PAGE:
The Election Commission of India (ECI) has found a solution to the ongoing allegations of tampering in the Electronic Voting Machines (EVMs). An open challenge to all the political leaders who questioned if the EVMs were actually tamper-proof or not.
A report in The Indian Express says representatives from political parties would be invited to participate in the challenge, along with people who know the technology, and organisations and individuals who have raised doubts about the integrity of the EVMs.
This decision comes after Delhi chief minister Arvind Kejriwal had on Monday demanded that elections to the Municipal Corporation of Delhi (MCD) be postponed to make preparations for the use of paper ballot for voting instead of EVMs.
“The MCD polls should be held using paper ballots. It should be postponed if time is required to do it,” Kejriwal said. He alleged “widespread tampering” of EVMs and claimed there was a conspiracy in bringing Voter-Verified Paper Audit Trail (VVPAT) machines from Uttar Pradesh, which is now ruled by the BJP, to conduct the bypoll to the Rajouri Garden Delhi Assembly constituency.
After the recent Uttar Pradesh assembly election results were announced, Bahujan Samaj Party chief Mayawati had alleged that the EVMs had been tampered with to favour BJP and ensure the saffron party’s win. The ECI had rebutted these allegations aggressively.
Now the ECI has decided to throw open a challenge to prove the allegations that parties have raised, hoping it would result in the same outcome as the last time such a measure was adopted in 2009, when similar allegations had cropped up. None at the time could prove that the EVMs could be tampered with.
In a press release issued by the ECI in 2009, it said, “One hundred EVM samples were obtained on a random basis from ten states namely, Andhra Pradesh, Delhi, Gujarat, Karnataka, Madhya Pradesh, Maharashtra, Punjab, Rajasthan, Tamil Nadu and Uttar Pradesh. These were kept at the Commission’s office in readiness for scrutiny and for any application to establish its alleged fallibility. The EVMs were offered for such demonstration in the presence of a technical experts group as well as engineers representing the EVM manufacturers, BEL and ECIL.”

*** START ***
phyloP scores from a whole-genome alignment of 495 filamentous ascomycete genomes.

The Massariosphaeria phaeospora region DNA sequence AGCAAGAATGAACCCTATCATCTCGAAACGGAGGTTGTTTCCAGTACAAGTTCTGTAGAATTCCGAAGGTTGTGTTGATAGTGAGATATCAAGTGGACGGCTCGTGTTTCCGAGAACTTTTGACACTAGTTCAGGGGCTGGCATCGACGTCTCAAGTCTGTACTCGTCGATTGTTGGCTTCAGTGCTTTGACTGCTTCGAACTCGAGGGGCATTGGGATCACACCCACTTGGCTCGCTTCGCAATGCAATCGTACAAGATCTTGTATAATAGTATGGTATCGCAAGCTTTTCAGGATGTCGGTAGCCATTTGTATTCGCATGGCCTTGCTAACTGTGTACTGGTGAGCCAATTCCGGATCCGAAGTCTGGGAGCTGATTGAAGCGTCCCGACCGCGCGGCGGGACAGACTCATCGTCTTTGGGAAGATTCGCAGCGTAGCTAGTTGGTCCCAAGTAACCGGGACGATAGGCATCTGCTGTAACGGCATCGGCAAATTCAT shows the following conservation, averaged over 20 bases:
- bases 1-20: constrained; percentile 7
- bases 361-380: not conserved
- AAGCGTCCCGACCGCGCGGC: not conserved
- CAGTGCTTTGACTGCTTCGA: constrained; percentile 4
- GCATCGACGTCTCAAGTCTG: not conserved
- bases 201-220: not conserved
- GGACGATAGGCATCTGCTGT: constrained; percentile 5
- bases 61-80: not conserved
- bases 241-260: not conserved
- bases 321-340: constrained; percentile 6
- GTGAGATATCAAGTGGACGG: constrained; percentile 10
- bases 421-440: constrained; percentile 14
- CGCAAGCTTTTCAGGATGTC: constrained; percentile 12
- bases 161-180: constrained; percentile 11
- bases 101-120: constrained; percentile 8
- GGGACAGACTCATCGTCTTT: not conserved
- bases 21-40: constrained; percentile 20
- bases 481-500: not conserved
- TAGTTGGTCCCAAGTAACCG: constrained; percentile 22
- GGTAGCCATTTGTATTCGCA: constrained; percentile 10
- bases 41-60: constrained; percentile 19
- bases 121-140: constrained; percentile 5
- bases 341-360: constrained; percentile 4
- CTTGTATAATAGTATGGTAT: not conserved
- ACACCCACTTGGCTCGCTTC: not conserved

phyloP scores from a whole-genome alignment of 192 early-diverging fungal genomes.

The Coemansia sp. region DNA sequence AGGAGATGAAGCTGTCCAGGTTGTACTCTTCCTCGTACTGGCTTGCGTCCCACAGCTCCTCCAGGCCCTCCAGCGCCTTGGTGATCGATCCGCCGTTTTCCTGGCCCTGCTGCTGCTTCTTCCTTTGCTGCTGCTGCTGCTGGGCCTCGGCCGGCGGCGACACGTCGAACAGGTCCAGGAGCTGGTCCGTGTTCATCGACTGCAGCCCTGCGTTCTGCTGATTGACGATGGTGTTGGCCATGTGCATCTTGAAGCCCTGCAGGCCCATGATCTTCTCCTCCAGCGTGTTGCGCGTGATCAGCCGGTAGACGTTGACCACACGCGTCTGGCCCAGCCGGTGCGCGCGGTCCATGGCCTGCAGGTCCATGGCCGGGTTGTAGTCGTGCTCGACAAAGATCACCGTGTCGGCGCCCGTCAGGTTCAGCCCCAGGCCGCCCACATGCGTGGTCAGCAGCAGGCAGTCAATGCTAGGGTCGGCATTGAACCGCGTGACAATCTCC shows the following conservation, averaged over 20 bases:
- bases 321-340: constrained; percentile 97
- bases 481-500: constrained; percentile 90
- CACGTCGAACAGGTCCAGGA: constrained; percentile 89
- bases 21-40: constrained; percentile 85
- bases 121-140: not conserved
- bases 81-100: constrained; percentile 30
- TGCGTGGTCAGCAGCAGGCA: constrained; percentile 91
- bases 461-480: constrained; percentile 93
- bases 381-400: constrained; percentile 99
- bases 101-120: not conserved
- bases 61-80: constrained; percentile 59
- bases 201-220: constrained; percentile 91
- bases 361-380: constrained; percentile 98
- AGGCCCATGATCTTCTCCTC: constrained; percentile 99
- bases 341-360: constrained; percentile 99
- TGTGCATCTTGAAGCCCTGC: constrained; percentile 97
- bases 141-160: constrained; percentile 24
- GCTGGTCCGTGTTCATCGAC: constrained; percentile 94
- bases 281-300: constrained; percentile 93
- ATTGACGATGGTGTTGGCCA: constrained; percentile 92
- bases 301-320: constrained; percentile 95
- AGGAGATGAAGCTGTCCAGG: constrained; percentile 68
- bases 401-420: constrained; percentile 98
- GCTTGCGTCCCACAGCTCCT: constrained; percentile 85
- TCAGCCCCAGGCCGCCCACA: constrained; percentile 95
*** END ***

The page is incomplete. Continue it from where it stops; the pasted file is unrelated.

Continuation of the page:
“The outcome of this exercise is that none of the persons who were given the opportunity could actually demonstrate any tamperability (sic) of the ECI-EVM, in any of the hundred machines put on display. They either failed or chose not to demonstrate,” ECI had had observed. (ECI 2009 press release PDF link)
However, a BBC report from May 2010 stated that a US university’s scientists had developed a technique to hack into Indian electronic voting machines.
University of Michigan researchers, after connecting a home-made device to a machine, were able to change the results by sending text messages from a mobile phone. A video posted by the researchers shows how connecting something as simple as a homemade electronic device to one of the voting machines could move the votes polled in favour of one candidate to the account of another. Professor J Alex Halderman, who led the project, said the device allowed them to change the results on the machine by just sending it text message prompts from a mobile phone.
Watch video of the 2010 experiment below:
The video also demonstrated how the display of the vote counter could be replaced ahead of polling to one that would show pre-set numbers for each party, instead of the actual number of votes polled when the counting is done.
The Election Commission has not revealed the date on which the open challenge would be conducted. Whether it would be held before the RK Nagar bypoll in Chennai scheduled for April 12 and MCD polls in Delhi on April 23 is the question.